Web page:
The course starts off on the Sunday with a ‘Combat Fitness Test’ (CFT) which is nominally the army standard of 8 miles in 2 hours. Except this is done on hills, so it is hard. If you pass that you go into a week of limited ruck marching, more based around runs with works stations where you have to do man-carries up hills etc. This is a hard week because it concludes on the Friday with the ‘Fan Dance’. This is another test, and in fact that first week is really just a gateway test for the rest of the course. The Fan Dance is up and over Pen-y-Fan (‘The Fan’) with a turn around point at 2 hours and back over. Its a timed test as a squad, dissolving into individuals fighting to make the pace. As with many of the squadded events, the initial pace is harsh but if you hang in there it slows down. I lost the DS (Directing Staff) for my squad as he went up the Fan like a jack rabbit. I caught him up on the way down and managed to stay with him for the way back over and down to the finish. The ‘run-aways’ are done on both the runs and also on the rucking events and are designed to get you to give up and quit. Similar techniques are used on Pre-Parachute selection (Pegasus Company) for airborne forces.
After that first week, you concentrate pretty much exclusively on ruck marches. You start off in larger groups and with some DS led marches. On the DS led marches work stations are thrown in as part of the route where you will be running around forestry blocks and scaling very steep hillsides under the eyes of the DS, both with and without your ruck. The idea is not only to both train and exhaust you, getting you up to the right physical standard, but also to brush up on navigation and pacing. The point here is that although there is a test week at the end of the course, the course itself is hard with tests along the way, and if you don’t make it you are off before test week.
One of the things about selection is that most people will not be ‘failed’, unless they don’t make the times on the marches. They will voluntary withdraw (VW). It’s a strange thing that this course does to you. Candidates who seem fit and indestructible will often just fade away. They VW, and mostly they will have an ironclad excuse for why it happened, such as injury, but really you know that they just had enough and gave up. That’s why I have little time for the big loud-mouthed over-confident types that you see all the time around the place, particularly in law enforcement and the military. America seems to breed this over- confidence and arrogance in these types. I much prefer the quiet professional approach and I look at these ‘tough guys’ and think to myself, “Really? I’d like to see you really get tested. What gives you the feeling that you should have a right to be so over-confident?”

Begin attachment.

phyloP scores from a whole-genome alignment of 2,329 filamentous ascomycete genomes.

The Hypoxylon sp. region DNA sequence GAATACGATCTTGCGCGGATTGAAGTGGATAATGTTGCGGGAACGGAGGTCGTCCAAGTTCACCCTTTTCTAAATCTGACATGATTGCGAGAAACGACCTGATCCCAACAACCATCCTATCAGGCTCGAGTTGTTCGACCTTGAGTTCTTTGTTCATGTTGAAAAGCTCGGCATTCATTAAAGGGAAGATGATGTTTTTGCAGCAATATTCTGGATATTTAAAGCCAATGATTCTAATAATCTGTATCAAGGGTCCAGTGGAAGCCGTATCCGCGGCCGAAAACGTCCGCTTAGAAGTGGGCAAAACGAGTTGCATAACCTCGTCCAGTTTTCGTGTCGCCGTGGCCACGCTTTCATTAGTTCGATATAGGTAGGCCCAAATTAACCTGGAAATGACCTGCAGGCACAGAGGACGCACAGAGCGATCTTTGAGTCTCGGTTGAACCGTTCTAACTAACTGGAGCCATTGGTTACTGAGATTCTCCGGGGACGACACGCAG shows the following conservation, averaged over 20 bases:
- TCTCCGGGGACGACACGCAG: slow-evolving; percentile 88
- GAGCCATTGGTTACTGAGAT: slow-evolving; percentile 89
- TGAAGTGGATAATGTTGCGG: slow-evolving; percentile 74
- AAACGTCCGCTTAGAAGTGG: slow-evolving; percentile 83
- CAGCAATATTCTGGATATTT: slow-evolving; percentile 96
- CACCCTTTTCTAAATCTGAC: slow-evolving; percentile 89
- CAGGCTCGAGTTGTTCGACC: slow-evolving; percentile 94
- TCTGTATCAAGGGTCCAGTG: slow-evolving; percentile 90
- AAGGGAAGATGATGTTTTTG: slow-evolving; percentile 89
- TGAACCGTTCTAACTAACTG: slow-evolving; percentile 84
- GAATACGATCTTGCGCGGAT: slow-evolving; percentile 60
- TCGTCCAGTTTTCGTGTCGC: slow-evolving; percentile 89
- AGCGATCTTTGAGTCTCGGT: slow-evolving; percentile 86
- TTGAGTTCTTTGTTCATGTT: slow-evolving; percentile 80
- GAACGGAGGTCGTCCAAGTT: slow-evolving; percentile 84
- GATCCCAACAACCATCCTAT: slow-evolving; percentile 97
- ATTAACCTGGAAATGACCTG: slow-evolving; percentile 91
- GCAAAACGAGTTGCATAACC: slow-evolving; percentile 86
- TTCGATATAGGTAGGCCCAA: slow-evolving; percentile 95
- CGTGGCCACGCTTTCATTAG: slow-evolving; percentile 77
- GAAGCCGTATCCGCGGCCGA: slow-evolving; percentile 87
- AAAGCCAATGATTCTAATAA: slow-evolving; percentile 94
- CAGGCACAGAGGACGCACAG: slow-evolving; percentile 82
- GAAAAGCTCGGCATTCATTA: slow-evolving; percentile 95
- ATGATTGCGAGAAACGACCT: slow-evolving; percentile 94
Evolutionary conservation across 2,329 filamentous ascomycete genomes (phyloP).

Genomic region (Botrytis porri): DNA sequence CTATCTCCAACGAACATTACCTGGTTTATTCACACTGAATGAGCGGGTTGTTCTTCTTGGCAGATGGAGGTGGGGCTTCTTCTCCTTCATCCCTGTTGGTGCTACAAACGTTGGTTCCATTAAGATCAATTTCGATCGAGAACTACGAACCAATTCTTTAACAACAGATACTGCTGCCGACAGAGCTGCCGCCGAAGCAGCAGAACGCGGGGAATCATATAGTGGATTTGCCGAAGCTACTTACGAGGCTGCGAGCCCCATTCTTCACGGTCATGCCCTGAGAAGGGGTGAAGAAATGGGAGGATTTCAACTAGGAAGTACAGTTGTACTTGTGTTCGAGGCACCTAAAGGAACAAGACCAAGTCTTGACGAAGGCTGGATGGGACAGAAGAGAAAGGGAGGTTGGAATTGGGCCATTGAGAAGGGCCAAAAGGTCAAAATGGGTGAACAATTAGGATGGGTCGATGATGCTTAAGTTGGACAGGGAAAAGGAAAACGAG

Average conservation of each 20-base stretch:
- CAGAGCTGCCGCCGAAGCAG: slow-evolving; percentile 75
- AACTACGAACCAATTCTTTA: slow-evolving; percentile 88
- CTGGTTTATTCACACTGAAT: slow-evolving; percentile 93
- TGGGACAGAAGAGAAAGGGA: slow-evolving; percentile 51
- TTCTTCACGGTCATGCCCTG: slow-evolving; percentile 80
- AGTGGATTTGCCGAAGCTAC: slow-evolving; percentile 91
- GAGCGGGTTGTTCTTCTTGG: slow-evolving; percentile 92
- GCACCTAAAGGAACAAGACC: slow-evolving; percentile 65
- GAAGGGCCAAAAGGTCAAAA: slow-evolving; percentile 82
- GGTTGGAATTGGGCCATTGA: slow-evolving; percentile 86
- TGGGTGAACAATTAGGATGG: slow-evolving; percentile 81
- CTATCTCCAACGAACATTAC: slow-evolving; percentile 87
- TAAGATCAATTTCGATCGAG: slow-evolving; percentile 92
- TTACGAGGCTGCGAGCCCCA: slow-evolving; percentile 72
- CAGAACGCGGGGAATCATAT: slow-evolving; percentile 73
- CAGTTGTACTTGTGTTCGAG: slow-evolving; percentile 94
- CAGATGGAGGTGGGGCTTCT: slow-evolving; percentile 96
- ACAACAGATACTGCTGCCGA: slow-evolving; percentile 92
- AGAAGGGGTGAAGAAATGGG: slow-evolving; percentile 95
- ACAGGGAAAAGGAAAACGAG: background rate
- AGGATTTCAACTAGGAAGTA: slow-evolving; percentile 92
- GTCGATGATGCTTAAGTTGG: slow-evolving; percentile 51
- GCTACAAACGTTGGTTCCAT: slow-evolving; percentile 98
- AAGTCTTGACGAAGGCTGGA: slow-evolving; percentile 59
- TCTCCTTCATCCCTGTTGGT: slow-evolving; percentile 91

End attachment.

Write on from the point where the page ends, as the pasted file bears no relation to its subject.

The pace on selection is 4 kilometers per hour. Not miles per hour, kilometers, which makes it slower than a 4 miles per hour pace. This pace is worked out as a straight line between checkpoints. It does not take account of elevation and route selection. Often, you have no choice but to ‘cross grain’ the terrain, dropping into valleys and then ascending steep slopes. The key to this is your personal navigation skills with map and compass, and your route selection. In daylight you can mainly use terrain association You cannot afford to get lost, because you probably won’t make up the time. When the mist comes in, you cannot afford to mess about with azimuth/pacing, you have to use orienteering techniques to aim-off for features, march or run on a bearing (azimuth). Lay a course on your compass, run on it, hit the feature and keep going. You can still use terrain association in bad visibility – you still see when you hit features such as streams and you can tick them off as you cross them. You know whether you are heading uphill or down and the general shape of the terrain. Combined with a compass course this will allow you to maintain a decent pace. You have to be able to visualize the shape of the terrain on the map.
In all honesty, on selection I don’t think I ever pace counted. The ground is too harsh underfoot and I just used terrain association. I have always been a good navigator however and I mentally knew when I should be in the vicinity of where I needed to be, tied in with clues from around me. Even in heavily forested areas if there is terrain you can still use terrain association. It is only in areas that are flat and featureless that you really need to pace, such as flat jungle or woods. If you are a good navigator you can get away with not being so fast, because you don’t get it wrong. If you can’t navigate, you can only get away with it if you are super fit and can make up for your mistakes with speed. If you are navigating, and you become unsure, don’t compound the error by keeping going. Stop, assess your situation, and if necessary go back to the last known point of reference.